The growth of GDP overtime and comparing with population growth rate is taken as a measure of changing living standards of the country, reflecting its economic performance over a period. GDP when divided by population is per-capita GDP and this is taken as readymade of measure of improving living standard, without taking distribution into serious consideration. These two measures, GDP growth rate and its per capita measure can then be compared with other countries for comparison and assessment.

Such comparisons are meaningful when the countries are of relatively of same size and had similar historical and political circumstances and facing different development challenges. If country’s economy is unable to grow overtime, then obviously, it would lead to stagnation, resulting in increased poverty, social degradation, frustration and conflicts among people and groups. Such a state of affairs when persists, particularly after conflicts and wars, need to change under stable political systems and change regime where necessary should be under a strong and reliable leadership, to promoting certainty, and clarity of purpose, and give correct direction. A country’s socio-economic progress and its status over time is, in the final analysis is how fast it is growing economically, compared to its own past records and in relation to other countries in the geographic region it is located.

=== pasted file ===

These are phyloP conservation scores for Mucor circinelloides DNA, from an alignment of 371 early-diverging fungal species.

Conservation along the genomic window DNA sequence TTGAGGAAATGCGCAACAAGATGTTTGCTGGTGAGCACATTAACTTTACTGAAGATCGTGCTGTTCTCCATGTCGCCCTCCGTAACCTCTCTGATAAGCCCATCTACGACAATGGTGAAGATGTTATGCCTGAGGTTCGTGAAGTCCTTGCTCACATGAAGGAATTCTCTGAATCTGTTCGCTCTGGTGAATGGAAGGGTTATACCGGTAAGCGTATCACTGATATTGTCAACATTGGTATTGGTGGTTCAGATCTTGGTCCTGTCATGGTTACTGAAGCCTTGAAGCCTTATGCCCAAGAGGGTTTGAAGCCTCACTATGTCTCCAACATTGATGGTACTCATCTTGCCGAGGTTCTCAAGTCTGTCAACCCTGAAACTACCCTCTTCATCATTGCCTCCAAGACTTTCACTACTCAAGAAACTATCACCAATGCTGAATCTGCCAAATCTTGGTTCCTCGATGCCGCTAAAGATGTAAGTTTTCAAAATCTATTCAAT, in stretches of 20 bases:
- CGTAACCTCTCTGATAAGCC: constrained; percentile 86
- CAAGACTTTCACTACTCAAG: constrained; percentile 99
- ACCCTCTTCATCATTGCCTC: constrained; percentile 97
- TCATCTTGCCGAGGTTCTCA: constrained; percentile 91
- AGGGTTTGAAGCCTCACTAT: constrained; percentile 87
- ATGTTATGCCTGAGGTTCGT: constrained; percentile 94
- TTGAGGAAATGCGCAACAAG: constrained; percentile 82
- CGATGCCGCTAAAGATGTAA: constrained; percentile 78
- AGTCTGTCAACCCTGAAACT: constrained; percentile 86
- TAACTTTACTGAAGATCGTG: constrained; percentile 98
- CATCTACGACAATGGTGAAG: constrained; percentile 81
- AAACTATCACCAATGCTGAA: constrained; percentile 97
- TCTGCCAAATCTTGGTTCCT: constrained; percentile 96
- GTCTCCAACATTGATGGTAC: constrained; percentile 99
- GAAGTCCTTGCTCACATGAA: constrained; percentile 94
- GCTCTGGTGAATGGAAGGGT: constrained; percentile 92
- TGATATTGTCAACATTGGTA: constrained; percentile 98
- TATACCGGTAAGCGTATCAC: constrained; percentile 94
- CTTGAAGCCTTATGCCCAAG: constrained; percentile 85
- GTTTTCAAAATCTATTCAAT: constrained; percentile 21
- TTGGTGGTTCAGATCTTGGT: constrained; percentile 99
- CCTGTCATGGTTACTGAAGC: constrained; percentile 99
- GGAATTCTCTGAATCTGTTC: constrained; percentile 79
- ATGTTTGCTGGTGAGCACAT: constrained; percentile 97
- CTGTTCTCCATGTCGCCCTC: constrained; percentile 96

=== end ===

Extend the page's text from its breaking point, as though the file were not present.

(To be continued)